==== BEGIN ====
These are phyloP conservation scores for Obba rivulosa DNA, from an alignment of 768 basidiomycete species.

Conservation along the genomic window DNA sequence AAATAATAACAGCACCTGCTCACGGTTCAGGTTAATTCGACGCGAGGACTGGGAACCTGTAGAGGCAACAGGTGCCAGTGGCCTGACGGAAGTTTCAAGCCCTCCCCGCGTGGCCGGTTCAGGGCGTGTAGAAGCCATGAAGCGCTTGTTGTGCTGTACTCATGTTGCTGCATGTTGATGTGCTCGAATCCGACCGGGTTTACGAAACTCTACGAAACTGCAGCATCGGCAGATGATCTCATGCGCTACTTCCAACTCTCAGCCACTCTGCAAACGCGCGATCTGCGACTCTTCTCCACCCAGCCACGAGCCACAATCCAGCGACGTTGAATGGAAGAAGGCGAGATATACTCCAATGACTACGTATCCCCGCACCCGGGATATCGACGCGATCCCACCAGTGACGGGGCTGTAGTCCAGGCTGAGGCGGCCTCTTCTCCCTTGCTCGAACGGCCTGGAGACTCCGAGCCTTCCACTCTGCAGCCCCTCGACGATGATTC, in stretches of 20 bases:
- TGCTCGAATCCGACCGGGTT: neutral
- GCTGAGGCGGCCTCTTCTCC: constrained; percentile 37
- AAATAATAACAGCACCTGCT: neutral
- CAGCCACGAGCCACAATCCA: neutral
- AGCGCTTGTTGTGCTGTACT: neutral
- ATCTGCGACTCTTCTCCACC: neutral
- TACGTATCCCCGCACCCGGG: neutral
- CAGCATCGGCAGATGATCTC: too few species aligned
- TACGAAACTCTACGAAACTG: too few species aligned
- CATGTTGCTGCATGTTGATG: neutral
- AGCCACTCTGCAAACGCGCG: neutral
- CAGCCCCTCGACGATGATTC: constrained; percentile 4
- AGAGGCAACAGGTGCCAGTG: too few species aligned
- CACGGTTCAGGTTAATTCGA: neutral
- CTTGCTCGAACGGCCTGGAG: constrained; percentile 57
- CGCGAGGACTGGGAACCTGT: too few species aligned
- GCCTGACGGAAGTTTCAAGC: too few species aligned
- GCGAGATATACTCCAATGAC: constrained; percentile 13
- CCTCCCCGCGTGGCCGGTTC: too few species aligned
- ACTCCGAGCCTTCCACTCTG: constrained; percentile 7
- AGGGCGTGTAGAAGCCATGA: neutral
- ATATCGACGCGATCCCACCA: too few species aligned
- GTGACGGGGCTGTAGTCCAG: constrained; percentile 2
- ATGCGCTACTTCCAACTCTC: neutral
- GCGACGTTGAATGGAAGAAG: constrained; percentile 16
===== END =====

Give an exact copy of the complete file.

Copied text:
These are phyloP conservation scores for Obba rivulosa DNA, from an alignment of 768 basidiomycete species.

Conservation along the genomic window DNA sequence AAATAATAACAGCACCTGCTCACGGTTCAGGTTAATTCGACGCGAGGACTGGGAACCTGTAGAGGCAACAGGTGCCAGTGGCCTGACGGAAGTTTCAAGCCCTCCCCGCGTGGCCGGTTCAGGGCGTGTAGAAGCCATGAAGCGCTTGTTGTGCTGTACTCATGTTGCTGCATGTTGATGTGCTCGAATCCGACCGGGTTTACGAAACTCTACGAAACTGCAGCATCGGCAGATGATCTCATGCGCTACTTCCAACTCTCAGCCACTCTGCAAACGCGCGATCTGCGACTCTTCTCCACCCAGCCACGAGCCACAATCCAGCGACGTTGAATGGAAGAAGGCGAGATATACTCCAATGACTACGTATCCCCGCACCCGGGATATCGACGCGATCCCACCAGTGACGGGGCTGTAGTCCAGGCTGAGGCGGCCTCTTCTCCCTTGCTCGAACGGCCTGGAGACTCCGAGCCTTCCACTCTGCAGCCCCTCGACGATGATTC, in stretches of 20 bases:
- TGCTCGAATCCGACCGGGTT: neutral
- GCTGAGGCGGCCTCTTCTCC: constrained; percentile 37
- AAATAATAACAGCACCTGCT: neutral
- CAGCCACGAGCCACAATCCA: neutral
- AGCGCTTGTTGTGCTGTACT: neutral
- ATCTGCGACTCTTCTCCACC: neutral
- TACGTATCCCCGCACCCGGG: neutral
- CAGCATCGGCAGATGATCTC: too few species aligned
- TACGAAACTCTACGAAACTG: too few species aligned
- CATGTTGCTGCATGTTGATG: neutral
- AGCCACTCTGCAAACGCGCG: neutral
- CAGCCCCTCGACGATGATTC: constrained; percentile 4
- AGAGGCAACAGGTGCCAGTG: too few species aligned
- CACGGTTCAGGTTAATTCGA: neutral
- CTTGCTCGAACGGCCTGGAG: constrained; percentile 57
- CGCGAGGACTGGGAACCTGT: too few species aligned
- GCCTGACGGAAGTTTCAAGC: too few species aligned
- GCGAGATATACTCCAATGAC: constrained; percentile 13
- CCTCCCCGCGTGGCCGGTTC: too few species aligned
- ACTCCGAGCCTTCCACTCTG: constrained; percentile 7
- AGGGCGTGTAGAAGCCATGA: neutral
- ATATCGACGCGATCCCACCA: too few species aligned
- GTGACGGGGCTGTAGTCCAG: constrained; percentile 2
- ATGCGCTACTTCCAACTCTC: neutral
- GCGACGTTGAATGGAAGAAG: constrained; percentile 16